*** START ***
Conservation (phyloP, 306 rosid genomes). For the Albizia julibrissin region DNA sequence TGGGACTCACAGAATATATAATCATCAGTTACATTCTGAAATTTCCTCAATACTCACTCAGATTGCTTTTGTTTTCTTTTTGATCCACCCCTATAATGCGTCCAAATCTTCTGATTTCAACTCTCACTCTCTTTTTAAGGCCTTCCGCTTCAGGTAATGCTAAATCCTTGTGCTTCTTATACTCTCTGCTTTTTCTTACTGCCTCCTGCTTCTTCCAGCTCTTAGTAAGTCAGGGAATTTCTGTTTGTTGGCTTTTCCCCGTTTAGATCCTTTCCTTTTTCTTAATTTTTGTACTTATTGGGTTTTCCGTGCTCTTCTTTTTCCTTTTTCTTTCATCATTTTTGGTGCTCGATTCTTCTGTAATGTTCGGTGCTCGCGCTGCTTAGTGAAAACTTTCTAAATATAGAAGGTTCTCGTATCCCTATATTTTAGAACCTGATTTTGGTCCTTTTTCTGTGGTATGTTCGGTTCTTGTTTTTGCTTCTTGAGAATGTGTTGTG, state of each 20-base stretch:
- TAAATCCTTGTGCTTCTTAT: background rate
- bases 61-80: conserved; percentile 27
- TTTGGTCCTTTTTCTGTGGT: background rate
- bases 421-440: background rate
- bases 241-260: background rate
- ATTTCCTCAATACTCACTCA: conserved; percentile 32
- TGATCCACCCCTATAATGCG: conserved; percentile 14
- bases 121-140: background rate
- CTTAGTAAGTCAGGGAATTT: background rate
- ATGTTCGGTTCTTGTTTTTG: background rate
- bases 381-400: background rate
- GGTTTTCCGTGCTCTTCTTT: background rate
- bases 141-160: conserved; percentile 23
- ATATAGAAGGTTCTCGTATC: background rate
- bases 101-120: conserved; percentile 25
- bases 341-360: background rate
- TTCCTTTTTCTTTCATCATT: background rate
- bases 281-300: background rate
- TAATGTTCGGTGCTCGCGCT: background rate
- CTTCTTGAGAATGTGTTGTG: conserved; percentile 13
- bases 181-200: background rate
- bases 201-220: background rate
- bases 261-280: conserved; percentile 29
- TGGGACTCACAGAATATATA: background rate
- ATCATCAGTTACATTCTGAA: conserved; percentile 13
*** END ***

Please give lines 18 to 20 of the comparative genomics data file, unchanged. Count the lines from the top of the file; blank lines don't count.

- TTCCTTTTTCTTTCATCATT: background rate
- bases 281-300: background rate
- TAATGTTCGGTGCTCGCGCT: background rate